What’s the Difference Between a Pipeline and a Forecast?

A client asks: “During sales meetings, our sales representatives review their pipelines and sales forecasts. But I think we are all defining these terms differently. Is there a big difference between the pipeline and the sales forecast? Does it matter what word they use?”

Yes there is a difference and yes it does matter. Your sales people may be using these words interchangeably without giving it a lot of thought, or they may have worked for other organizations that had differing definitions of these terms. Regardless, understanding what each means and using them correctly is important for a number of reasons.

The Pipeline

The sales pipeline consists of all prospects at all stages in the sales cycle, whether the sales person is in the beginning phase of introducing your company, discussing the product or service, qualifying a prospect, conducting a Webinar or product demonstration, or formally presenting a pricing proposal. Though all future sales begin as leads from some source (cold calling, referrals, or trade shows), no unqualified or uncontacted lead should be in the sales pipeline. All unclosed sales, however, belong in the sales pipeline.

The phrase “pipeline management” refers to the salesperson’s ability to juggle all of their prospects in differing points in the sales cycle. “Balancing” the sales pipeline refers to their ability to cold call, follow-up on existing leads and close sales simultaneously so that they have a continuous flow of opportunities and will not have huge period-to-period swings in closed sales.

The Sales Forecast

The sales forecast is the salesperson’s best estimate of which sales will close in a given time frame. Most companies produce 30-60-90 day forecasts: opportunities more than 90 days into the future are considered less reliable and are generally not forecast. The main difference between the pipeline and the sales forecast is that the prospective customer must meet certain pre-defined objective criteria to qualify for the sales forecast in the first place (e.g.: the proposal has been reviewed with the decision maker; the budget process is clearly understood; the prospect has made a verbal commitment to buy). Prospects in the sales forecast are not at various points in the sales cycle; they are nearing the end of it.

Another significant difference between the two is that the sales forecast is used to estimate a company’s short term revenue and cash flow. In other words, sales forecasts help a company determine whether or not they can pay their bills, pipelines do not.

The Long Range Sales Forecast

Prospects in the long range forecast have told the sales representative that they are budgeted for and will be purchasing a product or service at some point in the future. For the prospect, the reason that the purchase is being put off into the future usually involves an expiring contract or a purchase that needs to go through the formal budgeting process. Sales representatives use the long range forecast to keep track of prospects who will be buying anywhere from 4 months to 2 years from the time of their initial contact with them.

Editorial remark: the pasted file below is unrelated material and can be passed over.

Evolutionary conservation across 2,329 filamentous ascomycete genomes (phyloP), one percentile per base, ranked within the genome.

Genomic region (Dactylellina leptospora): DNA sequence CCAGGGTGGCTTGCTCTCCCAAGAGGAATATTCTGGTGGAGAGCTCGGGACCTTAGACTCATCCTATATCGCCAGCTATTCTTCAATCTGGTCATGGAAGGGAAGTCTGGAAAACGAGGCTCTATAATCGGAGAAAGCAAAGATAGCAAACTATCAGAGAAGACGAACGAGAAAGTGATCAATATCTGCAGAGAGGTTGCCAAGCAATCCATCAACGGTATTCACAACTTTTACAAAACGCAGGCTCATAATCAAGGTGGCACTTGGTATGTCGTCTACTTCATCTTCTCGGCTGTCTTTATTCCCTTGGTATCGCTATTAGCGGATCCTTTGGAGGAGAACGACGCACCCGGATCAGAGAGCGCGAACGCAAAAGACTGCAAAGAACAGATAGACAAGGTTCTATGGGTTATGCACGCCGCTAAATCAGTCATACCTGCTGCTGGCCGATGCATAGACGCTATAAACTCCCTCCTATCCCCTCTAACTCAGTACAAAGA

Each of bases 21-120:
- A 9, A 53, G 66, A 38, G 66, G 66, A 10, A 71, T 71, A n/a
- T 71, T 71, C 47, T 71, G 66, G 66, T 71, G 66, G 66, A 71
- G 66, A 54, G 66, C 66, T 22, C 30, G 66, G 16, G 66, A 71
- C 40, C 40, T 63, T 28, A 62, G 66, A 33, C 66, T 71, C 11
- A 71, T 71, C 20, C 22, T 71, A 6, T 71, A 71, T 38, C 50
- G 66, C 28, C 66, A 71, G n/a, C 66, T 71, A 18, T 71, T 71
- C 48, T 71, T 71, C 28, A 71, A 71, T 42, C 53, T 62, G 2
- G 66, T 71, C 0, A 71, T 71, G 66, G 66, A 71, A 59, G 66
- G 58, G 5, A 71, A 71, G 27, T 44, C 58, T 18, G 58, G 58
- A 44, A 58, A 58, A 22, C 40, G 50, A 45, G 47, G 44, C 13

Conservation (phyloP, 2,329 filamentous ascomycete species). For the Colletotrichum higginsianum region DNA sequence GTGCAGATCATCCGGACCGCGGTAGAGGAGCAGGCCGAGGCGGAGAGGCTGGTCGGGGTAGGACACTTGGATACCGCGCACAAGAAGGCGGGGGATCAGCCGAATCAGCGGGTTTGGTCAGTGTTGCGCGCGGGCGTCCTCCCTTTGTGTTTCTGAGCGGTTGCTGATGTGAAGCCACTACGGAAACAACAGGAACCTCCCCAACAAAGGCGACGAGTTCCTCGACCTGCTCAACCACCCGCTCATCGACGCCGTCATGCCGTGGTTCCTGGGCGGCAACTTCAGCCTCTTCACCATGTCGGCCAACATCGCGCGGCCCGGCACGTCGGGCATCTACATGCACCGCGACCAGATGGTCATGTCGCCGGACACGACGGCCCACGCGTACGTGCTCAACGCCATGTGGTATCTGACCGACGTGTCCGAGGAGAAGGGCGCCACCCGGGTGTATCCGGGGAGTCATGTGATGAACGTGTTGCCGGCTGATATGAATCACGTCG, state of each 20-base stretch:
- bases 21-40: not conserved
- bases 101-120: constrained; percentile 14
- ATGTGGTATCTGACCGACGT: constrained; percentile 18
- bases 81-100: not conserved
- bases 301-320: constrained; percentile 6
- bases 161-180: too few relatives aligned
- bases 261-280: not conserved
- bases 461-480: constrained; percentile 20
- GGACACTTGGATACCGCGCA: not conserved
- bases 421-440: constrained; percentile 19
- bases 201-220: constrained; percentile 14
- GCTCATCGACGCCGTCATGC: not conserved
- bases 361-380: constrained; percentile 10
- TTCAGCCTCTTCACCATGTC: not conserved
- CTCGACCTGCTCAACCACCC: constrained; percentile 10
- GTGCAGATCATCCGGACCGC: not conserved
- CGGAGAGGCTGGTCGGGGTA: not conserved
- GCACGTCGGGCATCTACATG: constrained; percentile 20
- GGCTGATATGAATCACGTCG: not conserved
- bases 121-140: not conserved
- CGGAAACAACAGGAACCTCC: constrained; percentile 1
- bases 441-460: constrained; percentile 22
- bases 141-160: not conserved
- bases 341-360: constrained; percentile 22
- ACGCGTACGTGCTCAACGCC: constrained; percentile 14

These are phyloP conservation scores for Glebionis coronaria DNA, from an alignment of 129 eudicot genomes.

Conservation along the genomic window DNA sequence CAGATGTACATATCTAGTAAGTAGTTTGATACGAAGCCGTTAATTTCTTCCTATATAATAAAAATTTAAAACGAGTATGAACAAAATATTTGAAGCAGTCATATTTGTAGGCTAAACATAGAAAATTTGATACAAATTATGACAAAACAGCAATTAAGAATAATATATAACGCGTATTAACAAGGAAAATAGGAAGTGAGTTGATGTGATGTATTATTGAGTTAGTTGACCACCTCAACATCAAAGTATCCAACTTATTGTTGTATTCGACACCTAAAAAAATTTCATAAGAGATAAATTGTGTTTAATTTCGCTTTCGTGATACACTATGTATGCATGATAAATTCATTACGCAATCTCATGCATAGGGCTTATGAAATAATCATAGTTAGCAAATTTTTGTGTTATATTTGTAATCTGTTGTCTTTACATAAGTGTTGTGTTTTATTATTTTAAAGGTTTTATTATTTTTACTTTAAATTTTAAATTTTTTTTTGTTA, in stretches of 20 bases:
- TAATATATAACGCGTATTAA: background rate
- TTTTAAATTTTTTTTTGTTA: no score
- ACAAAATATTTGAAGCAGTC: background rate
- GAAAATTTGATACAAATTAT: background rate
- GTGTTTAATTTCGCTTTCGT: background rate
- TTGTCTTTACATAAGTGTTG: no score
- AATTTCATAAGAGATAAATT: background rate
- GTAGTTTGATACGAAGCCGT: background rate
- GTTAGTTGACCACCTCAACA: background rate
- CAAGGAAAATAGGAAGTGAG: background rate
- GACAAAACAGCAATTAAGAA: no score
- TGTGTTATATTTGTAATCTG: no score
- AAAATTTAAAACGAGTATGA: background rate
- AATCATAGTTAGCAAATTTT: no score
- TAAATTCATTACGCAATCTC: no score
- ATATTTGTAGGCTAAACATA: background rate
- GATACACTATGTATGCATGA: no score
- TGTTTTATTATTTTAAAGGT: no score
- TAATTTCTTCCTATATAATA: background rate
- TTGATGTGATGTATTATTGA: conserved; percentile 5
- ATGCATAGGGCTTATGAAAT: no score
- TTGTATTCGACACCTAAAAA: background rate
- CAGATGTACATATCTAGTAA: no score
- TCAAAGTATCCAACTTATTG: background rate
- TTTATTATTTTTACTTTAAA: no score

Once a prospect is on the long range forecast, the salesperson can put them on the company mailing list and keep them informed about new product developments and promotions. By giving the prospect a call from time to time, the sales representative will be in the know if they change their mind and decide to buy in 7 months instead of 1 year.

A wise sales manager looks out for the following scenarios:

  • Salespeople with a full pipeline can turn in a weak sales forecast because of an inability to close sales.
  • Those with a strong sales forecast can have a weak pipeline because they have put the bulk of their effort into getting sales closed, while neglecting to prospect or conduct enough product demonstrations.
  • Salespeople with a strong pipeline and strong sales forecast may be spending little time with those prospects that might be purchasing many months in the future.

Sales is a balancing act and understanding the difference between a pipeline, a forecast, and a long range forecast as well as making sure that each is strong, is crucial to having consistent success in sales.

Though my clients come from many different industries, the challenges they face are similar. In “Sales Management Tips,” I regularly answer questions that have been posed to me by my clients. I hope the answers will help you to solve some of the sales dilemmas you face in your own sales organizations. If you would like to ask a question, please contact me. The identity and affiliation of those submitting questions will be kept confidential.